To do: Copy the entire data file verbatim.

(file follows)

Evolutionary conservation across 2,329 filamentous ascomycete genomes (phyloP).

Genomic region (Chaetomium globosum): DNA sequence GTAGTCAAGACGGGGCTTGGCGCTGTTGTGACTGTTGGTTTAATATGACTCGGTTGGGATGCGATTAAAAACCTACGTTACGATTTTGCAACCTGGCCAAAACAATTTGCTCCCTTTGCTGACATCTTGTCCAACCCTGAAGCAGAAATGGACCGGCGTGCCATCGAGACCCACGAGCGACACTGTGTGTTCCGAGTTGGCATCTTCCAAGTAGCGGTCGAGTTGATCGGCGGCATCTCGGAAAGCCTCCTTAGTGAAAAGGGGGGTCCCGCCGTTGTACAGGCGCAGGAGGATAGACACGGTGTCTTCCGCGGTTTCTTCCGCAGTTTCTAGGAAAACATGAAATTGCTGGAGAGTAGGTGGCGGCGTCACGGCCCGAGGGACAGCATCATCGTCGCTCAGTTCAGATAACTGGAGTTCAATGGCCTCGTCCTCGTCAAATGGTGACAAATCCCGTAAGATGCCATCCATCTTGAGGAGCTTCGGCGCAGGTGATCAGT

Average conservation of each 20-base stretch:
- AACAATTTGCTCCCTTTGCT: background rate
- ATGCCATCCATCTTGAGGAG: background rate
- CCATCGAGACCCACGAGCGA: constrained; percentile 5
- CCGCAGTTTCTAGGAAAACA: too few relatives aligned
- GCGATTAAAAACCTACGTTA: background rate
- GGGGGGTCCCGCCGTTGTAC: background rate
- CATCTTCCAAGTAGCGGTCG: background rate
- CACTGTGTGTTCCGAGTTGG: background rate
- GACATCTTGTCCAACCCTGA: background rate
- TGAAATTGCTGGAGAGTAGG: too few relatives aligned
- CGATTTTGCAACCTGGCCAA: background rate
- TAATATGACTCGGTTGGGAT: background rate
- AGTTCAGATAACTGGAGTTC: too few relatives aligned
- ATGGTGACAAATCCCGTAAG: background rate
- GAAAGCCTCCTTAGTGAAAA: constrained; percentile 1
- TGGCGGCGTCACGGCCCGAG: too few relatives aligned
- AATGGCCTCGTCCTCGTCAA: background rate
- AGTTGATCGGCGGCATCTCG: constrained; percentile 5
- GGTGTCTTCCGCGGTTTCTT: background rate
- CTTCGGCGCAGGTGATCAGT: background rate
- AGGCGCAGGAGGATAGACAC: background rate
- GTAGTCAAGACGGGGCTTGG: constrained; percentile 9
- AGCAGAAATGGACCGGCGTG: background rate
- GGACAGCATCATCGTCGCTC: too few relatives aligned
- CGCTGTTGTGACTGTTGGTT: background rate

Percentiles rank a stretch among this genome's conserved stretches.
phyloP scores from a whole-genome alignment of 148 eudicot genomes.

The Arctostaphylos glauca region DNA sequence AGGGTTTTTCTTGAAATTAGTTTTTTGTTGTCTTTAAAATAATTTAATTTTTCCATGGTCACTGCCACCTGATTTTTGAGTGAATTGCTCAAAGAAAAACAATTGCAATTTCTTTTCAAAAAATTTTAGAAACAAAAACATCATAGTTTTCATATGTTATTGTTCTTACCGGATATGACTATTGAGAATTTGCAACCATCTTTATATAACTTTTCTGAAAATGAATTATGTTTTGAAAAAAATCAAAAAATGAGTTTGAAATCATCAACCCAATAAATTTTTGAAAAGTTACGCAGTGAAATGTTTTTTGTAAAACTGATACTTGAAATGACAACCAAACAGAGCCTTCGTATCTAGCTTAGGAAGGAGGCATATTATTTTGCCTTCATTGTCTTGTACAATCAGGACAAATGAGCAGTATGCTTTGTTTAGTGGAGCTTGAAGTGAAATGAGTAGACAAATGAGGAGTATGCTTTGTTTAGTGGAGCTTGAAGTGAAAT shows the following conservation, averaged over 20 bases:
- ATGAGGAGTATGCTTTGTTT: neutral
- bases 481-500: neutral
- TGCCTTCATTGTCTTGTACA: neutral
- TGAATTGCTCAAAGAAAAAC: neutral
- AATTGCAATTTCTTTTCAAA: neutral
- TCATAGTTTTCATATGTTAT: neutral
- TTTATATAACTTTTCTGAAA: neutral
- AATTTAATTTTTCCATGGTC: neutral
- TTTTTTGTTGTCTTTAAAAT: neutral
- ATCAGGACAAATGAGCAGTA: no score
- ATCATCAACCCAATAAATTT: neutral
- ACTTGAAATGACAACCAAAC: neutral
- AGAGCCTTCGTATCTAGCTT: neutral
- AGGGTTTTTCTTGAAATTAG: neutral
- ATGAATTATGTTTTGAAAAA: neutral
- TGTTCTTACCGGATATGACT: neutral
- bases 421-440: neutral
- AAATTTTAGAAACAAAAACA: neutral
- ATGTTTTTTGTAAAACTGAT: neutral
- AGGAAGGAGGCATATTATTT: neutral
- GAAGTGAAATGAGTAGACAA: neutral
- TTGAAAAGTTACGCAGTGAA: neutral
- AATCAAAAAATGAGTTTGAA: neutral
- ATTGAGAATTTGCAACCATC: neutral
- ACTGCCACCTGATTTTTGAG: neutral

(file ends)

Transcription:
Evolutionary conservation across 2,329 filamentous ascomycete genomes (phyloP).

Genomic region (Chaetomium globosum): DNA sequence GTAGTCAAGACGGGGCTTGGCGCTGTTGTGACTGTTGGTTTAATATGACTCGGTTGGGATGCGATTAAAAACCTACGTTACGATTTTGCAACCTGGCCAAAACAATTTGCTCCCTTTGCTGACATCTTGTCCAACCCTGAAGCAGAAATGGACCGGCGTGCCATCGAGACCCACGAGCGACACTGTGTGTTCCGAGTTGGCATCTTCCAAGTAGCGGTCGAGTTGATCGGCGGCATCTCGGAAAGCCTCCTTAGTGAAAAGGGGGGTCCCGCCGTTGTACAGGCGCAGGAGGATAGACACGGTGTCTTCCGCGGTTTCTTCCGCAGTTTCTAGGAAAACATGAAATTGCTGGAGAGTAGGTGGCGGCGTCACGGCCCGAGGGACAGCATCATCGTCGCTCAGTTCAGATAACTGGAGTTCAATGGCCTCGTCCTCGTCAAATGGTGACAAATCCCGTAAGATGCCATCCATCTTGAGGAGCTTCGGCGCAGGTGATCAGT

Average conservation of each 20-base stretch:
- AACAATTTGCTCCCTTTGCT: background rate
- ATGCCATCCATCTTGAGGAG: background rate
- CCATCGAGACCCACGAGCGA: constrained; percentile 5
- CCGCAGTTTCTAGGAAAACA: too few relatives aligned
- GCGATTAAAAACCTACGTTA: background rate
- GGGGGGTCCCGCCGTTGTAC: background rate
- CATCTTCCAAGTAGCGGTCG: background rate
- CACTGTGTGTTCCGAGTTGG: background rate
- GACATCTTGTCCAACCCTGA: background rate
- TGAAATTGCTGGAGAGTAGG: too few relatives aligned
- CGATTTTGCAACCTGGCCAA: background rate
- TAATATGACTCGGTTGGGAT: background rate
- AGTTCAGATAACTGGAGTTC: too few relatives aligned
- ATGGTGACAAATCCCGTAAG: background rate
- GAAAGCCTCCTTAGTGAAAA: constrained; percentile 1
- TGGCGGCGTCACGGCCCGAG: too few relatives aligned
- AATGGCCTCGTCCTCGTCAA: background rate
- AGTTGATCGGCGGCATCTCG: constrained; percentile 5
- GGTGTCTTCCGCGGTTTCTT: background rate
- CTTCGGCGCAGGTGATCAGT: background rate
- AGGCGCAGGAGGATAGACAC: background rate
- GTAGTCAAGACGGGGCTTGG: constrained; percentile 9
- AGCAGAAATGGACCGGCGTG: background rate
- GGACAGCATCATCGTCGCTC: too few relatives aligned
- CGCTGTTGTGACTGTTGGTT: background rate

Percentiles rank a stretch among this genome's conserved stretches.
phyloP scores from a whole-genome alignment of 148 eudicot genomes.

The Arctostaphylos glauca region DNA sequence AGGGTTTTTCTTGAAATTAGTTTTTTGTTGTCTTTAAAATAATTTAATTTTTCCATGGTCACTGCCACCTGATTTTTGAGTGAATTGCTCAAAGAAAAACAATTGCAATTTCTTTTCAAAAAATTTTAGAAACAAAAACATCATAGTTTTCATATGTTATTGTTCTTACCGGATATGACTATTGAGAATTTGCAACCATCTTTATATAACTTTTCTGAAAATGAATTATGTTTTGAAAAAAATCAAAAAATGAGTTTGAAATCATCAACCCAATAAATTTTTGAAAAGTTACGCAGTGAAATGTTTTTTGTAAAACTGATACTTGAAATGACAACCAAACAGAGCCTTCGTATCTAGCTTAGGAAGGAGGCATATTATTTTGCCTTCATTGTCTTGTACAATCAGGACAAATGAGCAGTATGCTTTGTTTAGTGGAGCTTGAAGTGAAATGAGTAGACAAATGAGGAGTATGCTTTGTTTAGTGGAGCTTGAAGTGAAAT shows the following conservation, averaged over 20 bases:
- ATGAGGAGTATGCTTTGTTT: neutral
- bases 481-500: neutral
- TGCCTTCATTGTCTTGTACA: neutral
- TGAATTGCTCAAAGAAAAAC: neutral
- AATTGCAATTTCTTTTCAAA: neutral
- TCATAGTTTTCATATGTTAT: neutral
- TTTATATAACTTTTCTGAAA: neutral
- AATTTAATTTTTCCATGGTC: neutral
- TTTTTTGTTGTCTTTAAAAT: neutral
- ATCAGGACAAATGAGCAGTA: no score
- ATCATCAACCCAATAAATTT: neutral
- ACTTGAAATGACAACCAAAC: neutral
- AGAGCCTTCGTATCTAGCTT: neutral
- AGGGTTTTTCTTGAAATTAG: neutral
- ATGAATTATGTTTTGAAAAA: neutral
- TGTTCTTACCGGATATGACT: neutral
- bases 421-440: neutral
- AAATTTTAGAAACAAAAACA: neutral
- ATGTTTTTTGTAAAACTGAT: neutral
- AGGAAGGAGGCATATTATTT: neutral
- GAAGTGAAATGAGTAGACAA: neutral
- TTGAAAAGTTACGCAGTGAA: neutral
- AATCAAAAAATGAGTTTGAA: neutral
- ATTGAGAATTTGCAACCATC: neutral
- ACTGCCACCTGATTTTTGAG: neutral